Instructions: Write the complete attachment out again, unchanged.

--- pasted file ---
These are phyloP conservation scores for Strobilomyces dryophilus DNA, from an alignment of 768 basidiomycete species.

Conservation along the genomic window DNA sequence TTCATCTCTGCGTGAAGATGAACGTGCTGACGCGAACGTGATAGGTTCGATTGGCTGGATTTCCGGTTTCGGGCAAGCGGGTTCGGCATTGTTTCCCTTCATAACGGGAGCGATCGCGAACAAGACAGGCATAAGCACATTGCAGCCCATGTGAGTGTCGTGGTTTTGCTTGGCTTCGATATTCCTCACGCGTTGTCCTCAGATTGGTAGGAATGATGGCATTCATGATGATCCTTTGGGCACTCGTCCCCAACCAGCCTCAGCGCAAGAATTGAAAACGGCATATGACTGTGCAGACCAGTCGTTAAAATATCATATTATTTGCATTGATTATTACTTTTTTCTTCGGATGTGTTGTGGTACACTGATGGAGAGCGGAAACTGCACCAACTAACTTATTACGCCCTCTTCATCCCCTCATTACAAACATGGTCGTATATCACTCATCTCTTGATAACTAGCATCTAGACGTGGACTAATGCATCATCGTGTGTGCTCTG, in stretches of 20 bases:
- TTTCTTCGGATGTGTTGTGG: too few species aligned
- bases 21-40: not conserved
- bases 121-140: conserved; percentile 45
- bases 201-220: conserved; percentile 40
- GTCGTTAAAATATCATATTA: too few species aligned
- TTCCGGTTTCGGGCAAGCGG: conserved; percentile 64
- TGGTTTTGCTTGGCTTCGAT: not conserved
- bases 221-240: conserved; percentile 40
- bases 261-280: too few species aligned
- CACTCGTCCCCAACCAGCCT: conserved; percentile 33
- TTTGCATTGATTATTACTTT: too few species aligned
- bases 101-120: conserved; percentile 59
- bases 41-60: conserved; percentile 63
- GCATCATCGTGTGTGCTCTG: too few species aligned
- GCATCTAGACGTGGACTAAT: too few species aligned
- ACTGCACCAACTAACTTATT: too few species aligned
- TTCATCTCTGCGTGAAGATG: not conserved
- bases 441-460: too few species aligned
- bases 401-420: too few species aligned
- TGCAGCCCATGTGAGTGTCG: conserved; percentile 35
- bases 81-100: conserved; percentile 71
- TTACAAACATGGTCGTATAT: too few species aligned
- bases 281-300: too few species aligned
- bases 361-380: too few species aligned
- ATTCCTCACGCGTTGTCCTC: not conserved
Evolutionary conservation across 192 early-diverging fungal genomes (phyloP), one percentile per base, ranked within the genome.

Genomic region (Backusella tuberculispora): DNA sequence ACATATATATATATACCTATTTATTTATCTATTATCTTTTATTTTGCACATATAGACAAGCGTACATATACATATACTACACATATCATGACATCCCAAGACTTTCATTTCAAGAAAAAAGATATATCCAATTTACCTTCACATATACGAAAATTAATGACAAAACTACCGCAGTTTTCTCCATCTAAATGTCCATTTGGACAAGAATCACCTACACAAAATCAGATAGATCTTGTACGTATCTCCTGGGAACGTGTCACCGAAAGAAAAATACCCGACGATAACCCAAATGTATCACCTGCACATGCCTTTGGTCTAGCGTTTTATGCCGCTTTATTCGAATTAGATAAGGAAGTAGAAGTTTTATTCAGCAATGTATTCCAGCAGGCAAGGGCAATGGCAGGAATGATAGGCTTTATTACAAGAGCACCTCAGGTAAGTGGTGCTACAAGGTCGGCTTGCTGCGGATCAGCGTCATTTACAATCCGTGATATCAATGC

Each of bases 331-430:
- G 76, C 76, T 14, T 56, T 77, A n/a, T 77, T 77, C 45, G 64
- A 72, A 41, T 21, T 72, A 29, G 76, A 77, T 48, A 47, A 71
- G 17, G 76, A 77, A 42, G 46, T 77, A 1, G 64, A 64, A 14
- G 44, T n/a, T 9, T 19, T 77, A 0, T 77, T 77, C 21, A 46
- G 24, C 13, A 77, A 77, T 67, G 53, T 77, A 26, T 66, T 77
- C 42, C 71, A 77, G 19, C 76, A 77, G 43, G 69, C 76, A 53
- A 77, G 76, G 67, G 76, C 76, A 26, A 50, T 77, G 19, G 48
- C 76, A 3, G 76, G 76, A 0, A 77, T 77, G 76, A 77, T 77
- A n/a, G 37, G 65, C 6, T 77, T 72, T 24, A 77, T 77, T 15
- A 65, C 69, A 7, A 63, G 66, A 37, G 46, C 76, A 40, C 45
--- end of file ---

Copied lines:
These are phyloP conservation scores for Strobilomyces dryophilus DNA, from an alignment of 768 basidiomycete species.

Conservation along the genomic window DNA sequence TTCATCTCTGCGTGAAGATGAACGTGCTGACGCGAACGTGATAGGTTCGATTGGCTGGATTTCCGGTTTCGGGCAAGCGGGTTCGGCATTGTTTCCCTTCATAACGGGAGCGATCGCGAACAAGACAGGCATAAGCACATTGCAGCCCATGTGAGTGTCGTGGTTTTGCTTGGCTTCGATATTCCTCACGCGTTGTCCTCAGATTGGTAGGAATGATGGCATTCATGATGATCCTTTGGGCACTCGTCCCCAACCAGCCTCAGCGCAAGAATTGAAAACGGCATATGACTGTGCAGACCAGTCGTTAAAATATCATATTATTTGCATTGATTATTACTTTTTTCTTCGGATGTGTTGTGGTACACTGATGGAGAGCGGAAACTGCACCAACTAACTTATTACGCCCTCTTCATCCCCTCATTACAAACATGGTCGTATATCACTCATCTCTTGATAACTAGCATCTAGACGTGGACTAATGCATCATCGTGTGTGCTCTG, in stretches of 20 bases:
- TTTCTTCGGATGTGTTGTGG: too few species aligned
- bases 21-40: not conserved
- bases 121-140: conserved; percentile 45
- bases 201-220: conserved; percentile 40
- GTCGTTAAAATATCATATTA: too few species aligned
- TTCCGGTTTCGGGCAAGCGG: conserved; percentile 64
- TGGTTTTGCTTGGCTTCGAT: not conserved
- bases 221-240: conserved; percentile 40
- bases 261-280: too few species aligned
- CACTCGTCCCCAACCAGCCT: conserved; percentile 33
- TTTGCATTGATTATTACTTT: too few species aligned
- bases 101-120: conserved; percentile 59
- bases 41-60: conserved; percentile 63
- GCATCATCGTGTGTGCTCTG: too few species aligned
- GCATCTAGACGTGGACTAAT: too few species aligned
- ACTGCACCAACTAACTTATT: too few species aligned
- TTCATCTCTGCGTGAAGATG: not conserved
- bases 441-460: too few species aligned
- bases 401-420: too few species aligned
- TGCAGCCCATGTGAGTGTCG: conserved; percentile 35
- bases 81-100: conserved; percentile 71
- TTACAAACATGGTCGTATAT: too few species aligned
- bases 281-300: too few species aligned
- bases 361-380: too few species aligned
- ATTCCTCACGCGTTGTCCTC: not conserved
Evolutionary conservation across 192 early-diverging fungal genomes (phyloP), one percentile per base, ranked within the genome.

Genomic region (Backusella tuberculispora): DNA sequence ACATATATATATATACCTATTTATTTATCTATTATCTTTTATTTTGCACATATAGACAAGCGTACATATACATATACTACACATATCATGACATCCCAAGACTTTCATTTCAAGAAAAAAGATATATCCAATTTACCTTCACATATACGAAAATTAATGACAAAACTACCGCAGTTTTCTCCATCTAAATGTCCATTTGGACAAGAATCACCTACACAAAATCAGATAGATCTTGTACGTATCTCCTGGGAACGTGTCACCGAAAGAAAAATACCCGACGATAACCCAAATGTATCACCTGCACATGCCTTTGGTCTAGCGTTTTATGCCGCTTTATTCGAATTAGATAAGGAAGTAGAAGTTTTATTCAGCAATGTATTCCAGCAGGCAAGGGCAATGGCAGGAATGATAGGCTTTATTACAAGAGCACCTCAGGTAAGTGGTGCTACAAGGTCGGCTTGCTGCGGATCAGCGTCATTTACAATCCGTGATATCAATGC

Each of bases 331-430:
- G 76, C 76, T 14, T 56, T 77, A n/a, T 77, T 77, C 45, G 64
- A 72, A 41, T 21, T 72, A 29, G 76, A 77, T 48, A 47, A 71
- G 17, G 76, A 77, A 42, G 46, T 77, A 1, G 64, A 64, A 14
- G 44, T n/a, T 9, T 19, T 77, A 0, T 77, T 77, C 21, A 46
- G 24, C 13, A 77, A 77, T 67, G 53, T 77, A 26, T 66, T 77
- C 42, C 71, A 77, G 19, C 76, A 77, G 43, G 69, C 76, A 53
- A 77, G 76, G 67, G 76, C 76, A 26, A 50, T 77, G 19, G 48
- C 76, A 3, G 76, G 76, A 0, A 77, T 77, G 76, A 77, T 77
- A n/a, G 37, G 65, C 6, T 77, T 72, T 24, A 77, T 77, T 15
- A 65, C 69, A 7, A 63, G 66, A 37, G 46, C 76, A 40, C 45